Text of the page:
Felony murder adds 15 years to your sentence. Hire a top criminal defense attorney.
Felony murder might seem like a unique offense, but the idea is certainly straightforward. The defendant causes the death of another while committing or attempting to commit a felony. This could seem confusing because not all felonies can lead to a felony murder charge. We’ll discuss it later, but the charge only occurs along with the commission of certain felonies.
Certainly the addition of 15 years in prison makes clear how serious this offense is. At Meyer Van Severen, S.C. we focus on providing clients aggressive, focused criminal defense. Our criminal defense attorneys have worked on plenty of homicide cases, ranging from second degree reckless homicide all the way up to the most serious first degree intentional homicide. Additionally, we’ve defended all the underlying felony charges that can lead to felony murder. No matter the criminal charges you’re facing, you’re in good hands at Meyer Van Severen.
Finally, if you’re seeking felony murder (or any criminal or drunk driving) representation, call Meyer Van Severen immediately. We certainly answer phones 24/7 at (414) 270-0202.
What is felony murder?
Felony murder is defined in section 940.03 of the Wisconsin Statutes. That statute indicates:
Whoever causes the death of another human being while committing or attempting to commit a crime specified in s. 940.19, 940.195, 940.20, 940.201, 940.203, 940.225 (1) or (2) (a), 940.30, 940.31, 943.02, 943.10 (2), 943.23 (1g), or 943.32 (2) may be imprisoned for not more than 15 years in excess of the maximum term of imprisonment provided by law for that crime or attempt.
The penalty is 15 years on top of the other felony. For example, let’s assume the underlying felony charge is for substantial battery. Substantial battery is a Class I felony and carries with it a maximum penalty of 3.5 years in prison and $10,000.00 in fines. The maximum penalty is 18.5 years, or the 3.5 plus 15. For purposes of sentence calculation, the 15 years is a standalone crime.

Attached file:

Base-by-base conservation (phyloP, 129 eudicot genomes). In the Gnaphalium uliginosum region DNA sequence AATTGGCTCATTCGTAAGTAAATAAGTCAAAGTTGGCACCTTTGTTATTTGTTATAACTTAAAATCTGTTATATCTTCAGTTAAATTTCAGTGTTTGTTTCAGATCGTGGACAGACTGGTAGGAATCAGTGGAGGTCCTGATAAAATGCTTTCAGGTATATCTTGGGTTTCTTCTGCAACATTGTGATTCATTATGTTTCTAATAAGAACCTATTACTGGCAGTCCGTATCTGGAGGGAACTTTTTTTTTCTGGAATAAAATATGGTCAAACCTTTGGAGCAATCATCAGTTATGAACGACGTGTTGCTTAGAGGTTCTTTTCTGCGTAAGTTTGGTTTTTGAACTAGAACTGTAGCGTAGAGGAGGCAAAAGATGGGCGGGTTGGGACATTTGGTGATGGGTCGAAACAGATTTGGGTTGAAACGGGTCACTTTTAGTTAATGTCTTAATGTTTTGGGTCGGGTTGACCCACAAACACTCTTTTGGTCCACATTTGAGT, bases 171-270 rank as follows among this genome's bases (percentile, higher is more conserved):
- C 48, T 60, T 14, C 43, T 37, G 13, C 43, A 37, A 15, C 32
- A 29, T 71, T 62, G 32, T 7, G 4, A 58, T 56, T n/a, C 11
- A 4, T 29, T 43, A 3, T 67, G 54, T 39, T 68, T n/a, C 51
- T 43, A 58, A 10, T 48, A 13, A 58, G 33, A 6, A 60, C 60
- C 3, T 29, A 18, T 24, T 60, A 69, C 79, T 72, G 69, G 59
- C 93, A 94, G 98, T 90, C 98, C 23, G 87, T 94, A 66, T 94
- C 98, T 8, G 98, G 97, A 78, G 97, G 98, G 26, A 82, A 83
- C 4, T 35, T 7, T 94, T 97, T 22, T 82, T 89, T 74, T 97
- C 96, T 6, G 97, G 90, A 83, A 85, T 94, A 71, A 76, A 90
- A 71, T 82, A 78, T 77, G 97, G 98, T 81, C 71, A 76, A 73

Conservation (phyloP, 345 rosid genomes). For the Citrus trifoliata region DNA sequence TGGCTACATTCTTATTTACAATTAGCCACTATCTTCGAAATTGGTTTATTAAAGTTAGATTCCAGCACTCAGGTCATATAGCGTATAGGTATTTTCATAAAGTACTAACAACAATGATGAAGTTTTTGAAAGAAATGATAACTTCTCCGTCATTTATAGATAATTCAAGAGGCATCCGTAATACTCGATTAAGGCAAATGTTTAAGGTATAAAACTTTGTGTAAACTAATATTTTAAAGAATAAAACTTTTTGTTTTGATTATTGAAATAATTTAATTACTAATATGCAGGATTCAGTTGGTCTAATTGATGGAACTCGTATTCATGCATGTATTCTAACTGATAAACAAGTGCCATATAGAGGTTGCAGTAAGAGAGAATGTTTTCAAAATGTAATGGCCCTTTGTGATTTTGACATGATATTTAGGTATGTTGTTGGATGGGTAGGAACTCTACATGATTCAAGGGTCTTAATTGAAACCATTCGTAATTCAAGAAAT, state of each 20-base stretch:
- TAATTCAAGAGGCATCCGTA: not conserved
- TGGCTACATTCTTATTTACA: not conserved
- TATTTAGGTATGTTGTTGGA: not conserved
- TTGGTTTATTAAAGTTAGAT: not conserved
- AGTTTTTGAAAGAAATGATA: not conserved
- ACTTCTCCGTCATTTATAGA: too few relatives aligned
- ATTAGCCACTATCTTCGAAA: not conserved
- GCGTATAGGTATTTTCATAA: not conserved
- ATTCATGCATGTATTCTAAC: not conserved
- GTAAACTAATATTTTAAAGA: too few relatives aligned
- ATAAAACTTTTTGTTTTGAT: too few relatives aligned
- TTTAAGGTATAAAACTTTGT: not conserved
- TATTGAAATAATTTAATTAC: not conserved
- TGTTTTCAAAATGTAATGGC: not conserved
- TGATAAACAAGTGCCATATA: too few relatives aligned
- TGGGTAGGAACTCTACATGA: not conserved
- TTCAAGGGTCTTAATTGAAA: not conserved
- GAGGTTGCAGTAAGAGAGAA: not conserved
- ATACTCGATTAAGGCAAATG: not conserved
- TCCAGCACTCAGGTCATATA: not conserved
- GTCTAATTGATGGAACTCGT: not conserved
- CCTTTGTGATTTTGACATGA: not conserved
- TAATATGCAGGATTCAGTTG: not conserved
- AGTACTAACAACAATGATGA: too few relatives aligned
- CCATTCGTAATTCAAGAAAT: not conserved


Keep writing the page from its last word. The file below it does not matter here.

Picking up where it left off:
How does the charge work?
This is where some people seem to become confused about felony murder. Let’s start by providing the elements of the offense. Remember, elements are parts of the crime that must be proven beyond a reasonable doubt by the prosecution. For this example we’ll assume the underying crime completed. Wisconsin Criminal Jury Instruction 1030 provides:
- The defendant committed the crime of (name of crime).
- The death of the victim was caused by the commission of the (name of crime).
Firstly, we’d simply add the underlying felony charge to the (name of crime) blank. And then we’d figure out whether the defendant committed the underlying crime, and whether that crime’s commission caused the death of the victim. Importantly, while this jury instruction refers to completed offenses, you can be charged for attempted crimes that resulted in the death of the victim.
For example, let’s consider the case of an armed robbery. Two defendants go to victim and complete the armed robbery. Victim, in response to the armed robbery, shoots at the defendants but hits a bystander and kills the bystander. Because the armed robbery caused the bystander to fire at the defendants, the defendants caused the death of the bystander. Or, by the elements: 1) the defendant committed an armed robbery; and 2) the bystander’s death was caused by the commission of that armed robbery.
In understanding this, the definition of cause is important. Pursuant to the jury instruction, “cause” means the commission of the crime was a substantial factor in producing the death.